Referring again to FIG. 2, operation of the device 100 is enabled by the device infrastructure 204. The device infrastructure 204 includes the computer processor 208 and the associated memory module 210. The computer processor 208 manipulates the operation of the network interface 200, the user interface 202 and the framework 206 of the communication device 100 by executing related instructions, which are provided by an operating system and client application programs 302 located in the memory module 210. The memory module can further include the UI repository 310 and a themes and branding repository 410, as further described below. It is recognized that the device infrastructure 204 can include a computer readable storage medium 212 coupled to the processor 208 for providing instructions to the processor and/or to load/update client application programs 302 in the memory module 210. The computer readable medium 212 can include hardware and/or software such as, by way of example only, magnetic disks, magnetic tape, optically readable medium such as CD/DVD ROMS, and memory cards. In each case, the computer readable medium 212 may take the form of a small disk, floppy diskette, cassette, hard disk drive, solid state memory card, or RAM provided in the memory module 210. It should be noted that the above listed example computer readable mediums 212 can be used either alone or in combination.

Framework of Device

Referring to FIGS. 1 and 2, the framework 206 of the device 100 is coupled to the device infrastructure 204 by the connection 220. The framework 206 of the device 100 has the execution environment 312 that is preferably capable of generating, hosting and executing the client application programs 302. The framework 206 can be thought of as an intelligent software framework 206 that can provide a set of basic services 304 to manage and execute typical application 302 behavior, such as but not limited to persistence, provisioning, messaging, screen navigation and user interface/screen services. Therefore, framework 206 provides the appropriate execution environment(s) for the client application program(s) 302 and is the interface to the device 100 functionality of the processor 208 and associated operating system of the device infrastructure 204. The framework 206 provides the execution environment 312 by preferably supplying a controlled, secure and stable environment on the device 100, in which the application programs 302 execute.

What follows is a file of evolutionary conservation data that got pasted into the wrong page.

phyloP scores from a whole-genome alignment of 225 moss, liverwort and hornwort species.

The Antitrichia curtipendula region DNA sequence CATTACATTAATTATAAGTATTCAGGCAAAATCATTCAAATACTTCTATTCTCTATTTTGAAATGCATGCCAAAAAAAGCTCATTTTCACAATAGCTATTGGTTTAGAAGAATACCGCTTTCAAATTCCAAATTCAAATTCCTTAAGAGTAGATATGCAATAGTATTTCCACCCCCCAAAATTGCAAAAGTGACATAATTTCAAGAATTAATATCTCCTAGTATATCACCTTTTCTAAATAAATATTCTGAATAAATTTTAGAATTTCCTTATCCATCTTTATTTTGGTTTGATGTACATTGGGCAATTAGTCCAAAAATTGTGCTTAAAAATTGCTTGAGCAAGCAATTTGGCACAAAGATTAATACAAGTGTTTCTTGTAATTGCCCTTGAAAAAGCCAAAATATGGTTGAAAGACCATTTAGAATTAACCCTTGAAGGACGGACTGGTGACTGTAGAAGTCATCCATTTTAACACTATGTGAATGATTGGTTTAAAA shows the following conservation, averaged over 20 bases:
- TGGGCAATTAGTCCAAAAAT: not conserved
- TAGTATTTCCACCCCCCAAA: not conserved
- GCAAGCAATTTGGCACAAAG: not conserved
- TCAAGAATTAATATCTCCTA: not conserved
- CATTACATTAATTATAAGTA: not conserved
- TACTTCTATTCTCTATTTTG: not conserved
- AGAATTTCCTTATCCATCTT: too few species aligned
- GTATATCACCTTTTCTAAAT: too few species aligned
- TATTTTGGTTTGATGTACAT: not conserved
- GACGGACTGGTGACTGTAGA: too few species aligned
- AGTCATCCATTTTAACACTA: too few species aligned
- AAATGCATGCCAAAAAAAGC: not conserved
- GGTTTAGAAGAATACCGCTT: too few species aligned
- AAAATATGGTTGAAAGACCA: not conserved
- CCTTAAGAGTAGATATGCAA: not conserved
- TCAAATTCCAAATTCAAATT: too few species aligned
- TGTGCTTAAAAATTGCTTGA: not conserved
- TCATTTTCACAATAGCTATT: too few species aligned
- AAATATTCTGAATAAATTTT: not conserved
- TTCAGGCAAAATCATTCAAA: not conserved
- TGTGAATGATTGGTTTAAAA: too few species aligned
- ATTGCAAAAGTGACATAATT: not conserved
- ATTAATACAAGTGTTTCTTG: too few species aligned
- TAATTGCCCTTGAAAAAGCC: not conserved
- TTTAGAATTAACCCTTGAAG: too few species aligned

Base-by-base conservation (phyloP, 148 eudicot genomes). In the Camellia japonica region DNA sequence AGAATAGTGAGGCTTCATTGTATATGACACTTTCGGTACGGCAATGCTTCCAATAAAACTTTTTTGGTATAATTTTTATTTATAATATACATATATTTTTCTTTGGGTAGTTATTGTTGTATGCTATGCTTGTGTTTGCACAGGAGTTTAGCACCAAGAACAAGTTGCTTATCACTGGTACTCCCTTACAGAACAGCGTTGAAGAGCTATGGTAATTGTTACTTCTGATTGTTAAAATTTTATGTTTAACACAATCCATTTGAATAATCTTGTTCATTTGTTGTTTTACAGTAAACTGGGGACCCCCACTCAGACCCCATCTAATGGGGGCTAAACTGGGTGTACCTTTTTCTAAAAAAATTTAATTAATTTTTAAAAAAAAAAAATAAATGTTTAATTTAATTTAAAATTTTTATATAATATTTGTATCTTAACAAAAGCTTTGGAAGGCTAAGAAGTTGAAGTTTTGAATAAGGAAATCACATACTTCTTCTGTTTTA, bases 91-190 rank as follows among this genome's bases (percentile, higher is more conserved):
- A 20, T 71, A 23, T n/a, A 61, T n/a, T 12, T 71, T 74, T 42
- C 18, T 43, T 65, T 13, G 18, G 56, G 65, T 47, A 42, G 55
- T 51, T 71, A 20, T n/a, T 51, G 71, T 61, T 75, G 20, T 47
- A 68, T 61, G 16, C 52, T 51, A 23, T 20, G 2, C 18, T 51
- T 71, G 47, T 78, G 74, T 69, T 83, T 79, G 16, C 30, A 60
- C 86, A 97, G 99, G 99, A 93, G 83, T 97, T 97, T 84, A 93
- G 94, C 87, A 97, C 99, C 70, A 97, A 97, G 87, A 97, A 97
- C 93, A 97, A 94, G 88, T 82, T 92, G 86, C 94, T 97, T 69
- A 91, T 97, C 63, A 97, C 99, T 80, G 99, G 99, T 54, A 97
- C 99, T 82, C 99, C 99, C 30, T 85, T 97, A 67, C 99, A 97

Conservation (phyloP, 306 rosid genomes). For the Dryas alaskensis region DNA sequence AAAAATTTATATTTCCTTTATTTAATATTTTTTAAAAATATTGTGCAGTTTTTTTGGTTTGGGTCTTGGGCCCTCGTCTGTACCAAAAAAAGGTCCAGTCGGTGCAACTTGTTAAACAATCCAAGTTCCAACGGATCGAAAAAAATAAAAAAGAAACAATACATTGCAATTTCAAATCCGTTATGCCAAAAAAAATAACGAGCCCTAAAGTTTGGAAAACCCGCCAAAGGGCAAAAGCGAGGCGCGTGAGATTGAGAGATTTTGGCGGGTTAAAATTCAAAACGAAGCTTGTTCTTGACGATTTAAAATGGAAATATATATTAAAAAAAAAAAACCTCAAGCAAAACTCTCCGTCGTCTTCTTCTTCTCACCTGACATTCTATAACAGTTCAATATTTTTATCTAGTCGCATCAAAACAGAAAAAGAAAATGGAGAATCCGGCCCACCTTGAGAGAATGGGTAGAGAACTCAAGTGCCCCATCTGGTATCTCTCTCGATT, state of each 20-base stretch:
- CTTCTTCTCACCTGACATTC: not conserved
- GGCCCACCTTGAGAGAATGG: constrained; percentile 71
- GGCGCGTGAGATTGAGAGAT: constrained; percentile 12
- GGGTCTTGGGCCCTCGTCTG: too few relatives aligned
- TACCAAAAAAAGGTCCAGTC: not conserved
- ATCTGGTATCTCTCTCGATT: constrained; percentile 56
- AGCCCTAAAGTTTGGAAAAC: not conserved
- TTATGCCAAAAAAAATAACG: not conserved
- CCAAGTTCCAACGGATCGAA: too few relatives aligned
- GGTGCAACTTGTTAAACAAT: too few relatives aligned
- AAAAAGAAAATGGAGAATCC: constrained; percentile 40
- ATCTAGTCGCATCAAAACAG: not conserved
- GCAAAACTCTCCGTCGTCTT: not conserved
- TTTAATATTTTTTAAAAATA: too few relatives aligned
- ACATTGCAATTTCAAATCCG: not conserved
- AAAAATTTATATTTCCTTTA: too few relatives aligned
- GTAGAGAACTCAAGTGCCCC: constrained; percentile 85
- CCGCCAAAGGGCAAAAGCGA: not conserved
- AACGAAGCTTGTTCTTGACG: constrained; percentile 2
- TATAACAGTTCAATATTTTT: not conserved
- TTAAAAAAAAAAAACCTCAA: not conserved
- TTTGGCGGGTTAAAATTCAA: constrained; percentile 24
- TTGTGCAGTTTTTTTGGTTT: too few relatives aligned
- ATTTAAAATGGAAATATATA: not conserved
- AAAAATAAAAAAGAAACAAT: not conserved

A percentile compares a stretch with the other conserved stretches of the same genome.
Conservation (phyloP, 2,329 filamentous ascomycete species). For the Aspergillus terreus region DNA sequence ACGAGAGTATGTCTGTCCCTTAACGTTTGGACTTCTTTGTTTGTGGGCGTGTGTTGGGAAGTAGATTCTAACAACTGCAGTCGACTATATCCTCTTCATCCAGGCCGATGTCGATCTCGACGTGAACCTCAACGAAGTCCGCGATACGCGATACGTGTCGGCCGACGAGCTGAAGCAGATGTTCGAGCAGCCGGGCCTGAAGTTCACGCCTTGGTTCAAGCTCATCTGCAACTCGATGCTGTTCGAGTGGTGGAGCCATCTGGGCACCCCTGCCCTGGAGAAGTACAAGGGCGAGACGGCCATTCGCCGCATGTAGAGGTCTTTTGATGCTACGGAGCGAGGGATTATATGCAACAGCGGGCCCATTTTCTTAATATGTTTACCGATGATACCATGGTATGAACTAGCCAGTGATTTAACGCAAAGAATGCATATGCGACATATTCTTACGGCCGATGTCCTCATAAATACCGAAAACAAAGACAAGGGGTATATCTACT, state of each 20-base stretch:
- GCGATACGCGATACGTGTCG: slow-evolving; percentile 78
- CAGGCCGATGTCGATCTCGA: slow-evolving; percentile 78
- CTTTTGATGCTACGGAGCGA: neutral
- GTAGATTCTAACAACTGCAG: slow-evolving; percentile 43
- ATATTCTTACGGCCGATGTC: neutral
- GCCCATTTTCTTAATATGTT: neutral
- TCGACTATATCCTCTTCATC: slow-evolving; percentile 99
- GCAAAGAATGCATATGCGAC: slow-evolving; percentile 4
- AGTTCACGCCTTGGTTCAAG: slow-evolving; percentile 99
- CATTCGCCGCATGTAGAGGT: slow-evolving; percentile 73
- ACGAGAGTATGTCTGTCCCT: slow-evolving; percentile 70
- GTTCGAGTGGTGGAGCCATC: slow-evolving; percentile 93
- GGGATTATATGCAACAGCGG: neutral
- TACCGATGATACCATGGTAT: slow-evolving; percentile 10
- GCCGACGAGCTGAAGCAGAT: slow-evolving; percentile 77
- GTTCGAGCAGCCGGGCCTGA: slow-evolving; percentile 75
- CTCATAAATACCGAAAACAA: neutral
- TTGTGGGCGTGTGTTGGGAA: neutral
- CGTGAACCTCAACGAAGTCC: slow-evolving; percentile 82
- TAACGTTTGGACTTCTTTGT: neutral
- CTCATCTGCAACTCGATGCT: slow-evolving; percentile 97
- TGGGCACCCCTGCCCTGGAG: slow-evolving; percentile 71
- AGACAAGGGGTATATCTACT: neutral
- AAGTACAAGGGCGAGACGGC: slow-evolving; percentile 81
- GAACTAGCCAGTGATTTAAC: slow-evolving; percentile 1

Referring again to FIG. 2, the framework 206 can provide services 304 (a standard set of generic services) to the client application programs 302, in the event certain services are not included as part of the application 302 or received as separate components (not shown) as part of the application program 302. The application program 302 has communications 214 with the services 304, as needed. It is recognized that a portion of the operating system of the device infrastructure 204 (see FIG. 1) can represent the any of the services 304. It is recognized that the services 304 of the communication device 100 can provide functionality to the application programs 302, which can include the services described above. Further, the services 304 can be integrated with the application 302 rather than provided as a separate framework. In any event, the component application programs 302 can have access to the functionality of the communication device 100 through integrated and/or separate services 304, as further described below. The services 304 include a UI service 308 (see FIG. 4) which manages the representation of the application programs 302 as they are output on the output device of the user interface 202, as provided by a visualization engine 306 (see FIG. 4). The provisioning service of the services 304 can manage the provisioning of the software applications 302 on the communication device 100. The persistence service of the services 304 can allow the application programs 302 to store data in the memory module 210, as well as access the UI repository 310 and the themes/branding repository 410.